Understanding how inks lay down on different substrates is beneficial knowledge when it comes to certain applications. It helps determine where and how to use white and clear inks in an image.
CMYK inks normally print with a matte finish. When an image is printed on a metallic substrate, lighter areas allow more of the metal or mirror finish to show through. White ink can be used to accent highlights, provide a base for printing skintones or add visual solidity to areas in the image.
However, the matte finish dulls the metallic sheen. That’s when clear ink can help. It will make CMYK inks appear translucent, giving the color those cool metallic properties. It can be applied as an all-over flood coat or as a spot to highlight areas in an image. Any areas with white ink underneath will appear glossy.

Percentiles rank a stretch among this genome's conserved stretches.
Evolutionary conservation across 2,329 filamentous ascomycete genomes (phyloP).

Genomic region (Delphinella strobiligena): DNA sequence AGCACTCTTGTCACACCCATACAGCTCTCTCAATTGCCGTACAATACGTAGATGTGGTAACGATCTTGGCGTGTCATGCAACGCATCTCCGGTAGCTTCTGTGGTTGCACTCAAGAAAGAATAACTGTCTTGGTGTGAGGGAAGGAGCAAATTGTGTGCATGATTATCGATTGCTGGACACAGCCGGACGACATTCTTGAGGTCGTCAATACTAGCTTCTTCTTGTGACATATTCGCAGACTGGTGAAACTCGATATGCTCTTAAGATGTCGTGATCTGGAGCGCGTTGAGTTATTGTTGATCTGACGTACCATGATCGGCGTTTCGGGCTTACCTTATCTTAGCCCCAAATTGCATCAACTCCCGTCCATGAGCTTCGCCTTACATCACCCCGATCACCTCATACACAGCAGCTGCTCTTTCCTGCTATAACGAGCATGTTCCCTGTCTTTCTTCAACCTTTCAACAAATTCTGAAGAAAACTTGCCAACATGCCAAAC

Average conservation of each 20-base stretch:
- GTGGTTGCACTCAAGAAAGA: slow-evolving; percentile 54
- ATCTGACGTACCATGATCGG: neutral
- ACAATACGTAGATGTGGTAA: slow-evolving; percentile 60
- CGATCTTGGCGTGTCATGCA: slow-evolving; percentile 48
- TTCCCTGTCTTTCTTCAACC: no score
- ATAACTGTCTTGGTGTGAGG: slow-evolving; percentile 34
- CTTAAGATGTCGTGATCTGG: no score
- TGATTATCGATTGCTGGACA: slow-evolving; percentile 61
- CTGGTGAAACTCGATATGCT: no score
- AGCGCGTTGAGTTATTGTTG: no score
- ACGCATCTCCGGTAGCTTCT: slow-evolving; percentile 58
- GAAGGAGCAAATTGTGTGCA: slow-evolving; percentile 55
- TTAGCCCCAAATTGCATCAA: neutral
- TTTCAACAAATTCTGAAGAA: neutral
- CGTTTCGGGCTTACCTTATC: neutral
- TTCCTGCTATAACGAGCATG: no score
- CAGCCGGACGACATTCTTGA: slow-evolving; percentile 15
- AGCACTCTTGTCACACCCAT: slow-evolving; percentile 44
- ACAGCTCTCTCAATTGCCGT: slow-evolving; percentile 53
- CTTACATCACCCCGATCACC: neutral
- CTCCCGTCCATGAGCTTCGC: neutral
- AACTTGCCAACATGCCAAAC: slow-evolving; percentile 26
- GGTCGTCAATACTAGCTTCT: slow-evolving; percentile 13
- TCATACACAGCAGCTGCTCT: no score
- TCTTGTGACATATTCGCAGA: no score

A good design rule to remember: white-under and clear ink areas will visually pop forward.
On clear materials, CMYK inks appear frosted. This is useful for privacy window film applications. For a more in-depth look, read our previous blog on creating dynamic window graphics.
For backlit applications, frosted areas without white ink lets more light through. In the example below, the image was printed CMYK > white ink > CMYK. However, white ink was omitted around the lights. All “open” areas in the image (0% CMYK) were filled with a C=5, M=3, Y=3, K=2 color break. This frosts the clear material, dispersing the light. As a result, the lights around the model’s neck look more realistic when backlit.
One popular use of clear ink is to emphasize subject matter that is naturally glossy.
Pro tip: Use a channel in the image to create the clear ink spot channel for a more natural effect. In the below example, the green channel was used to create the spot clear channel. The levels of clear ink will vary across the handbag, eliminating a hard gloss edge.
Check out our Applications that WOW! resources page to learn how to perfect EFI’s backlit multi-layer printing techniques and more advanced applications. You’ll find video tutorials, application tech tips, and the must-have Ultimate Guide to White, Clear and Multi-layer Applications.
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